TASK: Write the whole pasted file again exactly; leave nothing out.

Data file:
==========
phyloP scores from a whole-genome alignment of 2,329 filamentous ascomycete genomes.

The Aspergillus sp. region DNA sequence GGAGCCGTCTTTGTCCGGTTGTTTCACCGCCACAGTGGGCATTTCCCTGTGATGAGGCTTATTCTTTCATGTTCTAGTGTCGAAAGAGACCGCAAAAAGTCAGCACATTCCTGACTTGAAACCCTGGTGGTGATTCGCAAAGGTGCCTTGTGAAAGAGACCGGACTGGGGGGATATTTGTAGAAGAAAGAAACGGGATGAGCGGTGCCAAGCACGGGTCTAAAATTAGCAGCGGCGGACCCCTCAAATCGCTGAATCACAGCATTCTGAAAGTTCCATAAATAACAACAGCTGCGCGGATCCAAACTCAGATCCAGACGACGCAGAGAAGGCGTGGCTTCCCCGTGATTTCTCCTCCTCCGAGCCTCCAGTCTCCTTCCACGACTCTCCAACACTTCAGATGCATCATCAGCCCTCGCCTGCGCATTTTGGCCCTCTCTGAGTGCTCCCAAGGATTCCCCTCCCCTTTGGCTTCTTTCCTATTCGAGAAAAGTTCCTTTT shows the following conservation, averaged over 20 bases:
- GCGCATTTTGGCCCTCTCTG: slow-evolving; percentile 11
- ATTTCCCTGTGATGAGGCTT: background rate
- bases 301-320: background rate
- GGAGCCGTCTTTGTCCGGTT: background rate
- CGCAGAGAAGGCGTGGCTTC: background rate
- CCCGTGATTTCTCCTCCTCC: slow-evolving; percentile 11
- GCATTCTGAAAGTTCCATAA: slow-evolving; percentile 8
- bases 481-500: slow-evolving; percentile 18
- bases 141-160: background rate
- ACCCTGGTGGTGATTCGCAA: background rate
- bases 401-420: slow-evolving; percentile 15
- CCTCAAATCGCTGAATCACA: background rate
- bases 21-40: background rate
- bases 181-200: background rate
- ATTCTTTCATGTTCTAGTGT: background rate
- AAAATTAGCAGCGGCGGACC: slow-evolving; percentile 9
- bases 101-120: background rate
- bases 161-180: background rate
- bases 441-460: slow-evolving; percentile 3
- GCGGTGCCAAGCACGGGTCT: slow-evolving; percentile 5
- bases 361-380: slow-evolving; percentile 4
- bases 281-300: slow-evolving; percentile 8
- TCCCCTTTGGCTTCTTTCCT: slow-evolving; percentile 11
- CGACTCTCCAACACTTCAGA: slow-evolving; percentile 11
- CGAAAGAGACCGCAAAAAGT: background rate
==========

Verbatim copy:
phyloP scores from a whole-genome alignment of 2,329 filamentous ascomycete genomes.

The Aspergillus sp. region DNA sequence GGAGCCGTCTTTGTCCGGTTGTTTCACCGCCACAGTGGGCATTTCCCTGTGATGAGGCTTATTCTTTCATGTTCTAGTGTCGAAAGAGACCGCAAAAAGTCAGCACATTCCTGACTTGAAACCCTGGTGGTGATTCGCAAAGGTGCCTTGTGAAAGAGACCGGACTGGGGGGATATTTGTAGAAGAAAGAAACGGGATGAGCGGTGCCAAGCACGGGTCTAAAATTAGCAGCGGCGGACCCCTCAAATCGCTGAATCACAGCATTCTGAAAGTTCCATAAATAACAACAGCTGCGCGGATCCAAACTCAGATCCAGACGACGCAGAGAAGGCGTGGCTTCCCCGTGATTTCTCCTCCTCCGAGCCTCCAGTCTCCTTCCACGACTCTCCAACACTTCAGATGCATCATCAGCCCTCGCCTGCGCATTTTGGCCCTCTCTGAGTGCTCCCAAGGATTCCCCTCCCCTTTGGCTTCTTTCCTATTCGAGAAAAGTTCCTTTT shows the following conservation, averaged over 20 bases:
- GCGCATTTTGGCCCTCTCTG: slow-evolving; percentile 11
- ATTTCCCTGTGATGAGGCTT: background rate
- bases 301-320: background rate
- GGAGCCGTCTTTGTCCGGTT: background rate
- CGCAGAGAAGGCGTGGCTTC: background rate
- CCCGTGATTTCTCCTCCTCC: slow-evolving; percentile 11
- GCATTCTGAAAGTTCCATAA: slow-evolving; percentile 8
- bases 481-500: slow-evolving; percentile 18
- bases 141-160: background rate
- ACCCTGGTGGTGATTCGCAA: background rate
- bases 401-420: slow-evolving; percentile 15
- CCTCAAATCGCTGAATCACA: background rate
- bases 21-40: background rate
- bases 181-200: background rate
- ATTCTTTCATGTTCTAGTGT: background rate
- AAAATTAGCAGCGGCGGACC: slow-evolving; percentile 9
- bases 101-120: background rate
- bases 161-180: background rate
- bases 441-460: slow-evolving; percentile 3
- GCGGTGCCAAGCACGGGTCT: slow-evolving; percentile 5
- bases 361-380: slow-evolving; percentile 4
- bases 281-300: slow-evolving; percentile 8
- TCCCCTTTGGCTTCTTTCCT: slow-evolving; percentile 11
- CGACTCTCCAACACTTCAGA: slow-evolving; percentile 11
- CGAAAGAGACCGCAAAAAGT: background rate